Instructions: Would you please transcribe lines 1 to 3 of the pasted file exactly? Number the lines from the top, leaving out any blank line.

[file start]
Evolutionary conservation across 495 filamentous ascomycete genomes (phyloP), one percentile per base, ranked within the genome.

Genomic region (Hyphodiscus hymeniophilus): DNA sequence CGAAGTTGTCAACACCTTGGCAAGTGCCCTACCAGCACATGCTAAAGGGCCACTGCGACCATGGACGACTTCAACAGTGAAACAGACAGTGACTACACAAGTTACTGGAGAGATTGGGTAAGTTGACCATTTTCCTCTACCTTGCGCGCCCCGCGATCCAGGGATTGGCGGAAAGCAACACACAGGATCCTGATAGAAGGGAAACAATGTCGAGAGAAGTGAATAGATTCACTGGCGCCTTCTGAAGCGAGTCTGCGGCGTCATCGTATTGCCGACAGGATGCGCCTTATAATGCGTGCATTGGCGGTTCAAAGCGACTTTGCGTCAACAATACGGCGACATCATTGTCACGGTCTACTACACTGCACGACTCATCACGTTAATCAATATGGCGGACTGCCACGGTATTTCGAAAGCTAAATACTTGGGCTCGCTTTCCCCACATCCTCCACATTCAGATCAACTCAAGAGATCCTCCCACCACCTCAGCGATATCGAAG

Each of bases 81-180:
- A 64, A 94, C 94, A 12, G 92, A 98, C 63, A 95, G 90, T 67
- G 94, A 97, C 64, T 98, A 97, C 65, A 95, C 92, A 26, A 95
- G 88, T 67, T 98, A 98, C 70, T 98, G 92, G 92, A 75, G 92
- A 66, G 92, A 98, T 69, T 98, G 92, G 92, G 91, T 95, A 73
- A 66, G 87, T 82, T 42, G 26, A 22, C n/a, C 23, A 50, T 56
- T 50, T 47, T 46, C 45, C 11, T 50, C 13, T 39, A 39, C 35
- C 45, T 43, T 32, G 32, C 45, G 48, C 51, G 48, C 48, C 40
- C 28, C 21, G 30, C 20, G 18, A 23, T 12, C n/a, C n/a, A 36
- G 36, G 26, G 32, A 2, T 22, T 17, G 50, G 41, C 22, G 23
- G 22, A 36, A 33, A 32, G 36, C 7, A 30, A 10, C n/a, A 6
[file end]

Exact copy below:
Evolutionary conservation across 495 filamentous ascomycete genomes (phyloP), one percentile per base, ranked within the genome.

Genomic region (Hyphodiscus hymeniophilus): DNA sequence CGAAGTTGTCAACACCTTGGCAAGTGCCCTACCAGCACATGCTAAAGGGCCACTGCGACCATGGACGACTTCAACAGTGAAACAGACAGTGACTACACAAGTTACTGGAGAGATTGGGTAAGTTGACCATTTTCCTCTACCTTGCGCGCCCCGCGATCCAGGGATTGGCGGAAAGCAACACACAGGATCCTGATAGAAGGGAAACAATGTCGAGAGAAGTGAATAGATTCACTGGCGCCTTCTGAAGCGAGTCTGCGGCGTCATCGTATTGCCGACAGGATGCGCCTTATAATGCGTGCATTGGCGGTTCAAAGCGACTTTGCGTCAACAATACGGCGACATCATTGTCACGGTCTACTACACTGCACGACTCATCACGTTAATCAATATGGCGGACTGCCACGGTATTTCGAAAGCTAAATACTTGGGCTCGCTTTCCCCACATCCTCCACATTCAGATCAACTCAAGAGATCCTCCCACCACCTCAGCGATATCGAAG

Each of bases 81-180: